The authentication of information can pose special problems (especially man-in-the-middle attacks), and is often wrapped up with authenticating identity.
Literary forgery can involve imitating the style of a famous author. If an original manuscript, typewritten text, or recording is available, then the medium itself (or its packaging — anything from a box to e-mail headers) can help prove or disprove the authenticity of the document.
However, text, audio, and video can be copied into new media, possibly leaving only the informational content itself to use in authentication.
Various systems have been invented to allow authors to provide a means for readers to reliably authenticate that a given message originated from or was relayed by them. These involve authentication factors like:
- A difficult-to-reproduce physical artifact, such as a seal, signature, watermark, special stationery, or fingerprint.
- A shared secret, such as a passphrase, in the content of the message.
- An electronic signature; public-key infrastructure is often used to cryptographically guarantee that a message has been signed by the holder of a particular private key.
The opposite problem is detection of plagiarism, where information from a different author is passed off as a person's own work. A common technique for proving plagiarism is the discovery of another copy of the same or very similar text, which has different attribution. In some cases, excessively high quality or a style mismatch may raise suspicion of plagiarism.
Read more about this topic: Authentication
Other articles related to "content, information content, information":
... allowing AOL to modify or remove such content did not make AOL the "information content provider" because the content was created by an independent contractor ... even aggressive role in making available content prepared by others." Carafano v ... The plaintiff, Carafano, claimed the false profile defamed her, but because the content was created by a third party, the website was immune, even though it had ...
... An amount of (classical) physical information may be quantified, as in information theory, as follows ... with its description, the amount of information I(S) contained in the system's state can be said to be log(N) ... since it has the advantage that this measure of information content is additive when concatenating independent, unrelated subsystems e.g ...
... In information theory, self-information is a measure of the information content associated with the outcome of a random variable ... It is expressed in a unit of information, for example bits, nats, or hartleys, depending on the base of the logarithm used in its calculation ... The term self-information is also sometimes used as a synonym of entropy, i.e ...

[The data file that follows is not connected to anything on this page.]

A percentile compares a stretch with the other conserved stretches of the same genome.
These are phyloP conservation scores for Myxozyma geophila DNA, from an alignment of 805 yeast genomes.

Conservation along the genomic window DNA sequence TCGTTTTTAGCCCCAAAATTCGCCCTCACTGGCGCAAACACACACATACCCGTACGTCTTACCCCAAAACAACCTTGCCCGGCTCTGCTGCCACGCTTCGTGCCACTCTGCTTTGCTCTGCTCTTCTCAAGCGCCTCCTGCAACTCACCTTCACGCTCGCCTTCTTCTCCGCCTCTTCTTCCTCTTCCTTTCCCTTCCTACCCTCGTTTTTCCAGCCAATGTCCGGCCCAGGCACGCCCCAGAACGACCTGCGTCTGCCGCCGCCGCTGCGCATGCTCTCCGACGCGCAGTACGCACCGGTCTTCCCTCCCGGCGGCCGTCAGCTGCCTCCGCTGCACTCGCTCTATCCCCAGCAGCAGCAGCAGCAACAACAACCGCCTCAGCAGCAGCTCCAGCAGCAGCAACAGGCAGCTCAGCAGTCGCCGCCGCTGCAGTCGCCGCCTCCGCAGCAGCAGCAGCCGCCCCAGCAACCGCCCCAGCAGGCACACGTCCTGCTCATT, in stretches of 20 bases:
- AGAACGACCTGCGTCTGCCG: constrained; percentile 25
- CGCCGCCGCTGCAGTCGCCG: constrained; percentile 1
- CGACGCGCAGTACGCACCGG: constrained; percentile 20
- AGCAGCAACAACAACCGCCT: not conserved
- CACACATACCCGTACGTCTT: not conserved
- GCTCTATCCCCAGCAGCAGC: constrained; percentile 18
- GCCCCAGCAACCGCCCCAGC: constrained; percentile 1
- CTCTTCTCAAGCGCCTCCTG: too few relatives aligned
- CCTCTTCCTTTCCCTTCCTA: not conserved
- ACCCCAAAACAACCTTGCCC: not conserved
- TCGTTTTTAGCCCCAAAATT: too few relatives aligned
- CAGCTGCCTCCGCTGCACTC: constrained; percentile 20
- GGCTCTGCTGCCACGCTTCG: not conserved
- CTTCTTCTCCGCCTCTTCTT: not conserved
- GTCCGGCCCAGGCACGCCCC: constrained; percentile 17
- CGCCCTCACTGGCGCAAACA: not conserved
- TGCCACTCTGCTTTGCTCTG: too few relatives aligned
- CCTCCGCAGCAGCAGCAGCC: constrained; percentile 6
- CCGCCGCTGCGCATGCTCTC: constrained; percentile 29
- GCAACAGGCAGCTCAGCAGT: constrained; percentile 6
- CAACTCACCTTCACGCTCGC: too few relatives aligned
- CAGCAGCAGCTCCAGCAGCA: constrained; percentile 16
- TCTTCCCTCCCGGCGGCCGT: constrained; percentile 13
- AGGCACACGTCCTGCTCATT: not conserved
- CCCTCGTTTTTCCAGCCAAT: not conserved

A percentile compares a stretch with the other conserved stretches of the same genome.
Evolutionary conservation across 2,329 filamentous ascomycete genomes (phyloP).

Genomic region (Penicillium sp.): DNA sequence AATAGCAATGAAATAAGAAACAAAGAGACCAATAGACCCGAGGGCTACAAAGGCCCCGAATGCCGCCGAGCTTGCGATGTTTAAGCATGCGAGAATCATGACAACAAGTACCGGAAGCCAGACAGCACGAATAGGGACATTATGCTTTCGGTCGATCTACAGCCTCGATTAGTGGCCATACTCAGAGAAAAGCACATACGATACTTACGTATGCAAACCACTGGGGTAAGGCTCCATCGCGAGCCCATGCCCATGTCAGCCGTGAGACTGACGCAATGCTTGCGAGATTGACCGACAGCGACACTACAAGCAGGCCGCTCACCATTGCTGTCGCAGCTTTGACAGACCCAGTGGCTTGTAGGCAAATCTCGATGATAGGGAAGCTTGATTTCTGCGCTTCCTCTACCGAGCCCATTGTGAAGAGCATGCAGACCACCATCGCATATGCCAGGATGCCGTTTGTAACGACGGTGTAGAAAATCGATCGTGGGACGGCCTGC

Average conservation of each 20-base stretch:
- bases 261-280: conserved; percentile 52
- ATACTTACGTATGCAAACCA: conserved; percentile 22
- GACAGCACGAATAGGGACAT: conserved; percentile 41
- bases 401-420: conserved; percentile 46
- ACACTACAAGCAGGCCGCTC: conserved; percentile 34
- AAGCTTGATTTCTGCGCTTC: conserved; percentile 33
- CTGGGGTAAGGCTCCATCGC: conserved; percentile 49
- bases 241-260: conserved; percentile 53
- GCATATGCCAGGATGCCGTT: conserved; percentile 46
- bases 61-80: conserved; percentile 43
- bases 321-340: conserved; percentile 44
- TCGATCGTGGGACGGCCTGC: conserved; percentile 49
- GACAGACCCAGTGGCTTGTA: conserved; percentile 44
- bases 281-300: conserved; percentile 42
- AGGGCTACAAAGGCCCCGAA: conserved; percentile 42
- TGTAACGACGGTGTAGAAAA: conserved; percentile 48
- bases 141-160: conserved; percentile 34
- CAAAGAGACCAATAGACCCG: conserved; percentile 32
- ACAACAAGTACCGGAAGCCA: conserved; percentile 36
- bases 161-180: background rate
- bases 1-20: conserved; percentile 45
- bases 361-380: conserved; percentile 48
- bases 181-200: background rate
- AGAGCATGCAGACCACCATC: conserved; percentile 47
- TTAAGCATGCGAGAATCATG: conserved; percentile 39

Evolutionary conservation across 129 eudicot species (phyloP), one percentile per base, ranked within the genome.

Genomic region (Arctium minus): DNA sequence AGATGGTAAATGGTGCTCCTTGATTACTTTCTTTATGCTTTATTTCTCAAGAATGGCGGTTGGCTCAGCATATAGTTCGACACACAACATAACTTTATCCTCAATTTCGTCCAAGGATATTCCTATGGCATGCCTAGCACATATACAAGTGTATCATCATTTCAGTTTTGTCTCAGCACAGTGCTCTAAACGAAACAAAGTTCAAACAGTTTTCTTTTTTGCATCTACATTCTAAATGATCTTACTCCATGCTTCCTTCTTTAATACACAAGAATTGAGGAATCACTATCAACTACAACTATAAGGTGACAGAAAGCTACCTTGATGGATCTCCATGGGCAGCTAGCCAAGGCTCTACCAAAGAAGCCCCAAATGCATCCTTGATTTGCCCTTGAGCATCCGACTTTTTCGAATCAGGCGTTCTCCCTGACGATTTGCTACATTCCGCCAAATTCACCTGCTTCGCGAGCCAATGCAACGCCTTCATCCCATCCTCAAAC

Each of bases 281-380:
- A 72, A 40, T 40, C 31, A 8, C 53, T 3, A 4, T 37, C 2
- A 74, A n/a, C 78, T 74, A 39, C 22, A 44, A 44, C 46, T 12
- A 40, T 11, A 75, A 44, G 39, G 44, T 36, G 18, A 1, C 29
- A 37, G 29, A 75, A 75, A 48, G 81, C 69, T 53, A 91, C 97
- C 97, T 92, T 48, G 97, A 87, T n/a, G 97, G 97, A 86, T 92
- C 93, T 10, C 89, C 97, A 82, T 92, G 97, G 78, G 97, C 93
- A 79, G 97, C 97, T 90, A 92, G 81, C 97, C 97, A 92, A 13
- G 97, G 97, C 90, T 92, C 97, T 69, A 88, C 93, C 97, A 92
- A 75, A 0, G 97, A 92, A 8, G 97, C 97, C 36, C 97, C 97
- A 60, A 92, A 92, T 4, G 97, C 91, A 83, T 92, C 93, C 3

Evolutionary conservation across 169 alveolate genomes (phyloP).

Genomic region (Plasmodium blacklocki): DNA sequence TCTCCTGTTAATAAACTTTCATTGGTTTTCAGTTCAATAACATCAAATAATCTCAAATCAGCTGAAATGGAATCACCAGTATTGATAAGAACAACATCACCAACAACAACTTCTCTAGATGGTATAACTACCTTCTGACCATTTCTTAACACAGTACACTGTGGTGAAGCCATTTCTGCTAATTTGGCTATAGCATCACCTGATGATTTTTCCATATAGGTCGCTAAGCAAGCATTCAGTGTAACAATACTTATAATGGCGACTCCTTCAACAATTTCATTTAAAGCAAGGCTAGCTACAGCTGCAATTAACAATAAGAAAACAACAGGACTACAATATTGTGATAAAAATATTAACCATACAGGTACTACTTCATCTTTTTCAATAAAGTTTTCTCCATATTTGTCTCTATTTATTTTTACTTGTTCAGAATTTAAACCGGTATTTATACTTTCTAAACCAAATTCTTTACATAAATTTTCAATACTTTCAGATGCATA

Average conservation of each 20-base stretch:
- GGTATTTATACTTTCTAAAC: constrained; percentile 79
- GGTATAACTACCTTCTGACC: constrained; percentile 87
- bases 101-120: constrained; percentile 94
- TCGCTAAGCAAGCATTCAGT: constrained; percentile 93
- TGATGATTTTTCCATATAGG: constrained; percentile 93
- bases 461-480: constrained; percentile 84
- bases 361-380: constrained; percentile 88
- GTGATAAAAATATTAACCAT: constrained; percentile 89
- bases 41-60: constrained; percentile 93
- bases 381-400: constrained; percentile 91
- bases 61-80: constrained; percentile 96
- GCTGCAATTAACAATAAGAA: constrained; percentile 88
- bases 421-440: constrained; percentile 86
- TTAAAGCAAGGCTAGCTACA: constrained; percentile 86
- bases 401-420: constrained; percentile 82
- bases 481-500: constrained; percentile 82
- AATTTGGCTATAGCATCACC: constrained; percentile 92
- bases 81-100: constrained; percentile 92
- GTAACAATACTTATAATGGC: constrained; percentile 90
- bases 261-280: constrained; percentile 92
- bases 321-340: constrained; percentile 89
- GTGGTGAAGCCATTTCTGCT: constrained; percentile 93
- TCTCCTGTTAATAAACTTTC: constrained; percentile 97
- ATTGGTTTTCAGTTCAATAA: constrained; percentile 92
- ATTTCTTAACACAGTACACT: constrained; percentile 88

... The information content (IC) of a PWM is sometimes of interest, as it says something about how different a given PWM is from a uniform distribution ... The self-information of observing a particular symbol at a particular position of the motif is The expected (average) self-information of a particular element in the ... the GC-content of DNA of thermophilic bacteria range from 65.3 to 70.8, thus a motif of ATAT would contain much more information than a motif of CCGG) ...
The term information content is used to refer to the meaning of information as opposed to the form or carrier of the information. For example, the meaning that is conveyed in an expression (which may be a proposition) or document, which can be distinguished from the sounds or symbols or codes and carrier that physically form the expression or document. An information content is composed of a propositional content and an illocutionary force. See also Self-information
Famous quotes containing the words content and/or information:
“To me style is just the outside of content, and content the inside of style, like the outside and the inside of the human bodyboth go together, they cant be separated.”
—Jean-Luc Godard (b. 1930)
“Rejecting all organs of information ... but my senses, I rid myself of the Pyrrhonisms with which an indulgence in speculations hyperphysical and antiphysical so uselessly occupy and disquiet the mind.”
—Thomas Jefferson (17431826)